Optics

does what I construct
from what I see
fit the idea
of me?

can I be mirrored
repeated copied
multiplied

contained in reflection–
momentary glimpses–
light entering
eye?

translating possibility
into something visible,
manifest–

always an after
to an image as
elusive as
before

For both of this week’s dVerse prompts, from Mish (eye) and De (quadrille of possibilty).

There was a time when I did many many eye collages, and the illustrations here are from about seven years (and many lifetimes) ago. These are both good prompts, and I still have some ideas…

swing stroll slide

be
bop shout–
rhythm–blues–
eight to the bar–
oompah oompah groove–
boogie-woogie back beat
jingle jangle jive talkin
double time front line howl growl whine–
interlude solitude riff raff boom–
whistle whomp wah wah zoomba zoomba zoom

The Kick-About’s challenge #14 was a short film by Norman Maclaren called “Boogie Doodle”. It really reminded me of Matisse’s Jazz collages, and I used his abstracted figures as inspiration to create my own dancers based on photos of jazz dancers I found on the internet. I also wanted to recreate the shadow effect for both the dancers and the dots. Primary colors seemed a natural fit for both dots and ground, and I cut out the figures in black and white as contrast, inspired by the film.

For the poem I wanted to use music and musical sound words. It was much harder than I anticipated, but I like the idea of a poem composed mostly of sounds, and may visit it again. I found a great onomatopoeia dictionary online too.

Linking to dVerse OLN hosted by Linda.

Veterans Day NYC 2020

salutes spaced
between vehicles–
ghostboots march
silently
in formation—echos caught
in mind’s eye–the tears

As with seemingly every celebration in 2020, the Veteran’s Day parade today here in NYC was largely symbolic–“a caravan of 100 vehicles with no spectators”–a shadow of the usual ceremony of 20-30,000 participants.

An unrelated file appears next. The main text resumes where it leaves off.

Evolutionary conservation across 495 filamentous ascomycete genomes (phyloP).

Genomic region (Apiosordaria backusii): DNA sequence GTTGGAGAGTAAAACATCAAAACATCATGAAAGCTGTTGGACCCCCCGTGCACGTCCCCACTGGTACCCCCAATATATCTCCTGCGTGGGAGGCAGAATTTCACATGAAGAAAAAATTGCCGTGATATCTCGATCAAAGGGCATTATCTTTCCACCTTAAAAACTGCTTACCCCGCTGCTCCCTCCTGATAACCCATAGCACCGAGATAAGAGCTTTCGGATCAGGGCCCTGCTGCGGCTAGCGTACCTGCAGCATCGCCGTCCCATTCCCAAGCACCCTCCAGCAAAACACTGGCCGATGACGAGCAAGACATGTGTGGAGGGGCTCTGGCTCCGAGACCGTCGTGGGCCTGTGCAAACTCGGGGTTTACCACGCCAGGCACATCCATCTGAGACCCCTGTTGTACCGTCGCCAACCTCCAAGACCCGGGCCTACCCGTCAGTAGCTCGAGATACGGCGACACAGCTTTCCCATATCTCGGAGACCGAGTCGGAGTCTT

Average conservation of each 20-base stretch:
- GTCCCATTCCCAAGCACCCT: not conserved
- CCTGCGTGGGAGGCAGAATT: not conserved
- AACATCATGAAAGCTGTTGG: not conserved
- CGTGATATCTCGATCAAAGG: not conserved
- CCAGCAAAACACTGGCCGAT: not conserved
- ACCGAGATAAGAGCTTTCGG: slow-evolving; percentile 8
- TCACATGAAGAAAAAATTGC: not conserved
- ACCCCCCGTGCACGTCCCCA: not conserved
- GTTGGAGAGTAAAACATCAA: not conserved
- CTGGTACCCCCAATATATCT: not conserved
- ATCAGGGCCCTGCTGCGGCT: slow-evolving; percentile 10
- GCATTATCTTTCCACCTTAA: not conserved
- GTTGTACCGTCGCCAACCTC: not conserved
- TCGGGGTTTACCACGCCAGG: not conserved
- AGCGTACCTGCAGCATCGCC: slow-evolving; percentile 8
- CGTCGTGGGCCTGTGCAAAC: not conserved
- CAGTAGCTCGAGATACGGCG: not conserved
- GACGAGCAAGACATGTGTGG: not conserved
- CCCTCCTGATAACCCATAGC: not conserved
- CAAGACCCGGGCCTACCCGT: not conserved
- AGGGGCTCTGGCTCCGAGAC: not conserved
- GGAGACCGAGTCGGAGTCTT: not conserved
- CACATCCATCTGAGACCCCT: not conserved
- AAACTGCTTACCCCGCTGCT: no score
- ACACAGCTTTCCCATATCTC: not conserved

For Colleen’s #Tanka Tuesday where the words are imagine and gratitude, and Peter Frankis’ prompt at dVerse, where the task is to write about something from the local news (https://www.usnews.com/news/best-states/new-york/articles/2020-11-11/car-caravan-replaces-parade-at-nyc-veterans-day-observance)

Headlines

The Voice kept trying to turn him back—“there is nothing behind the wall except a space where the wind whistles”—but he refused to believe its repeated lies.

And yet he could not find the source, hidden somewhere within the dimensionless shadows of the vertical, the angled, the edge.

He himself was scrabbled, suspended out of sight, waiting underneath many meaningless layers of illusion.  The indifference did not bother him; neither did the newsprint words strewn carelessly about. 

He considered himself abandoned, lost inside an unwritten story.  Curious strings embedded his thoughts in articles torn from the back page.

But what had happened to his body?  It was a puzzle he could not figure out.  He could see, listen, think.  But his position never changed.

Was his mind an orphan, birthed incompletely, accidentally, a false start left unfinished?

Was he himself the Voice?

I did this collage a few months ago, and I’ve been waiting for the right words to pair with it. Merril’s prosery prompt at dVerse,
“there is nothing behind the wall
except a space where the wind whistles”

from “Drawings By Children” by Lisel Mueller
found its way into an old freewrite page in my notebook that contained the phrase newsprint words strewn carelessly about and gave it some shape.

The Color of Zero

Zero nests in between
darkness and light–
the black snake of the enso–
ouroboros consuming itself,